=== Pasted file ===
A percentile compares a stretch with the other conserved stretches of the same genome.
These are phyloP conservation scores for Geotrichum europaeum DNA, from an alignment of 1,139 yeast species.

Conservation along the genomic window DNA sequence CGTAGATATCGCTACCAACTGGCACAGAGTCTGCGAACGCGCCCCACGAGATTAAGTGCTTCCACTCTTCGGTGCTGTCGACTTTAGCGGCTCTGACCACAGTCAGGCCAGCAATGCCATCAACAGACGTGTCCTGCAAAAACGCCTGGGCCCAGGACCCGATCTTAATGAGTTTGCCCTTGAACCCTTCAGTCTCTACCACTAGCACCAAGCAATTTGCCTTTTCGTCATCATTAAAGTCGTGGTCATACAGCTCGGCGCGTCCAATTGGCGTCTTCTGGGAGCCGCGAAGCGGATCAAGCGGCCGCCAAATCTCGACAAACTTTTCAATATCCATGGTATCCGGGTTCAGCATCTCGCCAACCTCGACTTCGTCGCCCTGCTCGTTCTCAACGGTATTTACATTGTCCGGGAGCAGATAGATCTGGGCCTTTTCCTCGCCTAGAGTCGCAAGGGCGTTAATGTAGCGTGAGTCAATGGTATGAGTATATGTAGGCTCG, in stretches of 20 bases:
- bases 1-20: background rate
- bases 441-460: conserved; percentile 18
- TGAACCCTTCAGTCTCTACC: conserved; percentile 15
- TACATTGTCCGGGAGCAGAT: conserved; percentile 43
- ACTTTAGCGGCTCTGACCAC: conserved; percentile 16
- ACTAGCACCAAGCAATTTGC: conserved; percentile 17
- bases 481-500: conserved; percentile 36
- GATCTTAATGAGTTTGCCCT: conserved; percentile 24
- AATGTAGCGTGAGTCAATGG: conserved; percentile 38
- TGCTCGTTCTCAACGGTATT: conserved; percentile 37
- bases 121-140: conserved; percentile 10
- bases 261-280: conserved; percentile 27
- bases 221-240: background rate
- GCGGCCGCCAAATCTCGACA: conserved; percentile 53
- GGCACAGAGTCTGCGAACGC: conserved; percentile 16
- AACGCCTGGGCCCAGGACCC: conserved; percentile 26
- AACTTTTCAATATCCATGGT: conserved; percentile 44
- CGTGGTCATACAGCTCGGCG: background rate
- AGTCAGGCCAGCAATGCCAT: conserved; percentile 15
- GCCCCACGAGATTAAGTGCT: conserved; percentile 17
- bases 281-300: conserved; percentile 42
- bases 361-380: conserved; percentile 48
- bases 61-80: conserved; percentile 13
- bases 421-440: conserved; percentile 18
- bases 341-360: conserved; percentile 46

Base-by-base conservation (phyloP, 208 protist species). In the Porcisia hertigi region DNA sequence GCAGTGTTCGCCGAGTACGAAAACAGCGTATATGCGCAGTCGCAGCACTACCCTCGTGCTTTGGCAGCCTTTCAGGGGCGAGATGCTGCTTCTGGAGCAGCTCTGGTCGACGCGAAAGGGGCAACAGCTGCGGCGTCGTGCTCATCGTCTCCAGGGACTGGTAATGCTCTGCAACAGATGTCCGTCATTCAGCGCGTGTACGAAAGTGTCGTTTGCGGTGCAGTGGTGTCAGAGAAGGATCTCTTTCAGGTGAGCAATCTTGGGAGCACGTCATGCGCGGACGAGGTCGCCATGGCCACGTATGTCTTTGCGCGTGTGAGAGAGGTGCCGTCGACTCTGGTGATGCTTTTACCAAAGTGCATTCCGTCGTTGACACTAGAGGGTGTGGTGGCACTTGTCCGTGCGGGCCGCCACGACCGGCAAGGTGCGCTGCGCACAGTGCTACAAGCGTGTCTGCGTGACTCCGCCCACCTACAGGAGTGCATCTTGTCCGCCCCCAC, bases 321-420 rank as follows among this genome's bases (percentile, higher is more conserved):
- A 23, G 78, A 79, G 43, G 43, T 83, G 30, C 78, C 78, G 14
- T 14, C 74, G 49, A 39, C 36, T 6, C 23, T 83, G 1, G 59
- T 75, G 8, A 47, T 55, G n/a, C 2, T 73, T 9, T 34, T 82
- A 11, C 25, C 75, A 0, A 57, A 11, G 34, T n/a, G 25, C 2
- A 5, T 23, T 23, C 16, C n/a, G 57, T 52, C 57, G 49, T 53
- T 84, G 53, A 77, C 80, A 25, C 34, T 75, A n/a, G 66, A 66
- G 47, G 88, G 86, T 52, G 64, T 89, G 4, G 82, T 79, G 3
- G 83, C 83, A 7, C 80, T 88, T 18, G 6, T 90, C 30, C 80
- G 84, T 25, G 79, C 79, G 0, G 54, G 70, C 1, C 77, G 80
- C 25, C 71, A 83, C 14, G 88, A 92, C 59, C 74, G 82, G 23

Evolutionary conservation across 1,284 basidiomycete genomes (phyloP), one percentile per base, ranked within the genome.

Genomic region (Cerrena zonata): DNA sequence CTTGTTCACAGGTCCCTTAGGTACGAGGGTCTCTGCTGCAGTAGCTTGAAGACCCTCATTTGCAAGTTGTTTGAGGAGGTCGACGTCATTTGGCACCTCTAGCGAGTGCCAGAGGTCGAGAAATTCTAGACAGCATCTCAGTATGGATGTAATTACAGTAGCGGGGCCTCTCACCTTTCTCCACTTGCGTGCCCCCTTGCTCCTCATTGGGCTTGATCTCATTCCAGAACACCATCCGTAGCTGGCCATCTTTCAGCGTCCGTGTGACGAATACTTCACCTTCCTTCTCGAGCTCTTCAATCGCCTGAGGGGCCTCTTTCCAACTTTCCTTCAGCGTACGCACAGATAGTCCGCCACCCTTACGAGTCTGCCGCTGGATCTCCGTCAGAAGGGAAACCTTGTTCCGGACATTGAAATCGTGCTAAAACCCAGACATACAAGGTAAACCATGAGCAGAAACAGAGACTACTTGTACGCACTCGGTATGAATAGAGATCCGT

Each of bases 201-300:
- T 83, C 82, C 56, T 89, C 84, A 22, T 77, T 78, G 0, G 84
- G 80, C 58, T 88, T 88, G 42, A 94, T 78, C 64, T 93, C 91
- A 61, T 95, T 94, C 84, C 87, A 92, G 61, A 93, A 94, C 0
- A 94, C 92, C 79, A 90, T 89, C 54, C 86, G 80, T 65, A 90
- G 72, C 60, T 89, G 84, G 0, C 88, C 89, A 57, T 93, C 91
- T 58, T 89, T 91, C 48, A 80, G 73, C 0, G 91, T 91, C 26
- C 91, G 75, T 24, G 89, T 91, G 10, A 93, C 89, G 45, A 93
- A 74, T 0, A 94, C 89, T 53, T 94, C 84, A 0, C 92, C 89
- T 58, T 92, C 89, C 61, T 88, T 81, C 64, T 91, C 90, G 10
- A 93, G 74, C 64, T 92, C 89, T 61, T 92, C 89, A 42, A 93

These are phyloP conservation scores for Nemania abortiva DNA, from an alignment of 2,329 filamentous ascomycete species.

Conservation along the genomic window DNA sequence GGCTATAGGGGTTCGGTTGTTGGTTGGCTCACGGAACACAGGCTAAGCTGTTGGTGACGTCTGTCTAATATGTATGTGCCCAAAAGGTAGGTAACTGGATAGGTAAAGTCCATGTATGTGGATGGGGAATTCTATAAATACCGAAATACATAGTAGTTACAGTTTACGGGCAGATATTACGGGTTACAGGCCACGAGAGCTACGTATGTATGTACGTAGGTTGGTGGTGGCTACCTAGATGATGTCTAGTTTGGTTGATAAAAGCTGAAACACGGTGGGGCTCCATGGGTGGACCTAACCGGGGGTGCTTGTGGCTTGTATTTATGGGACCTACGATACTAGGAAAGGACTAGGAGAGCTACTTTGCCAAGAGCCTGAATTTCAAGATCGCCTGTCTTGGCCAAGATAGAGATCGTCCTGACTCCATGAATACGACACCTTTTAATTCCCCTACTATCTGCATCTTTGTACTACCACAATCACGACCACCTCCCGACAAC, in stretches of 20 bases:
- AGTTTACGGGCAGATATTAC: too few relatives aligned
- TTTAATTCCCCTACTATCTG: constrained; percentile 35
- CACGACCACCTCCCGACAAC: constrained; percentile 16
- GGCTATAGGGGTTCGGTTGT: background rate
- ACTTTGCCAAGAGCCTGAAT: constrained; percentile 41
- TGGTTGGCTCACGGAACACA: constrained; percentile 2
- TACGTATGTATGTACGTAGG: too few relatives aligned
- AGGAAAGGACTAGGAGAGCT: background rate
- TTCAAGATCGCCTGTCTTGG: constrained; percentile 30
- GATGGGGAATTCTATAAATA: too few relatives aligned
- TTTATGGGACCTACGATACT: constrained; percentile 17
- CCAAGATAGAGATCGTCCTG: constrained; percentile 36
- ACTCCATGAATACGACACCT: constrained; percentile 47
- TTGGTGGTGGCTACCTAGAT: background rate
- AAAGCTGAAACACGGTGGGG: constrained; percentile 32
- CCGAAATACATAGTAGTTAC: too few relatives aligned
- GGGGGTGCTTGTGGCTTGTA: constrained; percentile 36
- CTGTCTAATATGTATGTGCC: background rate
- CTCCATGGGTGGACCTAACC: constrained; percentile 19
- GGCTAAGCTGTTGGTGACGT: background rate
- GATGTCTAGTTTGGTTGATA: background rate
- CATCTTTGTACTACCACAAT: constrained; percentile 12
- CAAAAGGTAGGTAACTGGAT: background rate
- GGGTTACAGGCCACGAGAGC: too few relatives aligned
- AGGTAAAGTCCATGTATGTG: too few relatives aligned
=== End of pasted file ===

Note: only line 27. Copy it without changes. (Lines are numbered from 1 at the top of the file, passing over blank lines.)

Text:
- bases 421-440: conserved; percentile 18